As the global economy moves towards resumption in economic output growth, we anticipate inflation expectations and interest rates to continue to trend higher. While policymakers will continue to hold the short end of the yield curve down, the longer end will be harder for central bankers to manage. As we exhibited in our prior quarter’s review, 10-year sovereign rates had continued to remain cyclically low throughout most of 2020. The United States saw the initial increases in rates as the prospects for economic growth on extraordinary stimulus measures led many developed markets. Recently, we have seen longer duration rates starting to increase in other developed markets.
The move by the 10-year U.S. Treasury did widen the rate differential on the longer end of the yield curve, providing some respite for USD during the first quarter after the weakness experienced during the second half of 2020. As other markets have moved closer to better economic prospects, the rate differential has again narrowed slightly. This narrowing spread provided additional weakness in USD during April. We expect longer duration rates to generally trend higher as the year progresses, but the interplay between rate differentials will play an important role in the call for a weaker USD. If these rate differentials hold at these levels and the U.S. rates don’t surge ahead, then we would expect to see further weakness in the USD and strength in the Euro and Pound.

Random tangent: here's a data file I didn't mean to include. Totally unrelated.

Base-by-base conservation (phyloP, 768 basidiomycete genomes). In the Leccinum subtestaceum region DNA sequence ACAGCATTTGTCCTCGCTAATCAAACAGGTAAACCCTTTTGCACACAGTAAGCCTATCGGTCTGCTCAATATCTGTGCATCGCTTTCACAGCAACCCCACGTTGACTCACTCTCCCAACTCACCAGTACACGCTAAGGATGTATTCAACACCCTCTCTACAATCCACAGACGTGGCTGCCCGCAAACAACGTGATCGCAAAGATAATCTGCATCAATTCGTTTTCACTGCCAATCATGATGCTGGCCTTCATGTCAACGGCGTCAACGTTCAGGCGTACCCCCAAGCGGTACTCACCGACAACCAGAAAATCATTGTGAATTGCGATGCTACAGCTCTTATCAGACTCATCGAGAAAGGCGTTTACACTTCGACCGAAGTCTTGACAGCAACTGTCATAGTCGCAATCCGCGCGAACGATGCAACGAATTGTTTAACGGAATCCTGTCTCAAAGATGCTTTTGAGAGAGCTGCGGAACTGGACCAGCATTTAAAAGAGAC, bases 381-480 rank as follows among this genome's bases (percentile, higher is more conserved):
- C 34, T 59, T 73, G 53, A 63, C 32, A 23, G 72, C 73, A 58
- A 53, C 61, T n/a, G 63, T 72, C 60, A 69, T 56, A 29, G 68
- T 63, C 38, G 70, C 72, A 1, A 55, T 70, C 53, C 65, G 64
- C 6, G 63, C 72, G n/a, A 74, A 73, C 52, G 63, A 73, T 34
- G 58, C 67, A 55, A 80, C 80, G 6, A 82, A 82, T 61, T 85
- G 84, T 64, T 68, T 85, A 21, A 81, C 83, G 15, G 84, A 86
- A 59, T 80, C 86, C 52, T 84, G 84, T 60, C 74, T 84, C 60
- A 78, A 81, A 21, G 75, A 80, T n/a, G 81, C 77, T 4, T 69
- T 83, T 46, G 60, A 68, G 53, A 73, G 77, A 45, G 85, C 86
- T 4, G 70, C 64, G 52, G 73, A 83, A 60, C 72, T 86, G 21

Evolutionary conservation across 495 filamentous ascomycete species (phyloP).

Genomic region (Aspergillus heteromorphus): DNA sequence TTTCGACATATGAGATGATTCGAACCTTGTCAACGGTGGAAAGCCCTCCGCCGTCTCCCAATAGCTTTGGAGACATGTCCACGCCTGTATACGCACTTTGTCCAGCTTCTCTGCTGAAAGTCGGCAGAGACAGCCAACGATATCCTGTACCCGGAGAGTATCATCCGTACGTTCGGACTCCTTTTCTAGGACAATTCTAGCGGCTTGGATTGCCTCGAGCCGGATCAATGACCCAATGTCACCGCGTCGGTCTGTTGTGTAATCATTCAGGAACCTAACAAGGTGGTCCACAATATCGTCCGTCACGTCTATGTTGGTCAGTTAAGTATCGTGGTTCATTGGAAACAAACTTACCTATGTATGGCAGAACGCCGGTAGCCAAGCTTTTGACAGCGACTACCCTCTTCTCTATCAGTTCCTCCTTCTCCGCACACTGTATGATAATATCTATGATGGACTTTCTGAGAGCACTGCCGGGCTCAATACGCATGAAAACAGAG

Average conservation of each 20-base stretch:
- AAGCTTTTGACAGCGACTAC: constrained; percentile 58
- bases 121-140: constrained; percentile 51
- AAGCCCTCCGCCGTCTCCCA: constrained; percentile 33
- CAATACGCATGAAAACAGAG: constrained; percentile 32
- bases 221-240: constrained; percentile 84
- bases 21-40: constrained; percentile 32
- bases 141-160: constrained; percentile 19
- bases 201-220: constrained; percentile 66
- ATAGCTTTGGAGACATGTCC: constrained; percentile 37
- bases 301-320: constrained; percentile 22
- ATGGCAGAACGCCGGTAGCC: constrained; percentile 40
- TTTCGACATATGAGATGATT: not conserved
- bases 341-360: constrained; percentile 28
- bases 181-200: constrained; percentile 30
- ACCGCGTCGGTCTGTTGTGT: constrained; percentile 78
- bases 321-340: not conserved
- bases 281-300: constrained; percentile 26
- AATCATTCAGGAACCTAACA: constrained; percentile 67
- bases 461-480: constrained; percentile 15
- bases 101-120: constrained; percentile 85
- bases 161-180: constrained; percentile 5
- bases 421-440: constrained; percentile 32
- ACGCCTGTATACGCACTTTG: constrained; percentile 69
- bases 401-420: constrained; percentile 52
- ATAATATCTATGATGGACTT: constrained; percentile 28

Central bankers will continue to anchor the short end of the curve, but we expect the outlook for output growth and inflation will shape the yield curve. Currently, bankers view a spike in inflation as transitory, but numbers may surprise on the upside over the next few quarters. Price dislocations have appeared in many sectors as supply chain disruptions have driven up prices ahead of broader economic strength. As strong demand persists and inventories refill, pricing power will remain on the producers’ side even as supply chains normalize. At this point, there is little visibility into whether or not these inflationary pressures will abate in 2022. Regardless, economic data should allow for rates in Europe – and to a lesser degree Japan – to move upwards as the current year unfolds, reflecting a more pro-cyclical global economy.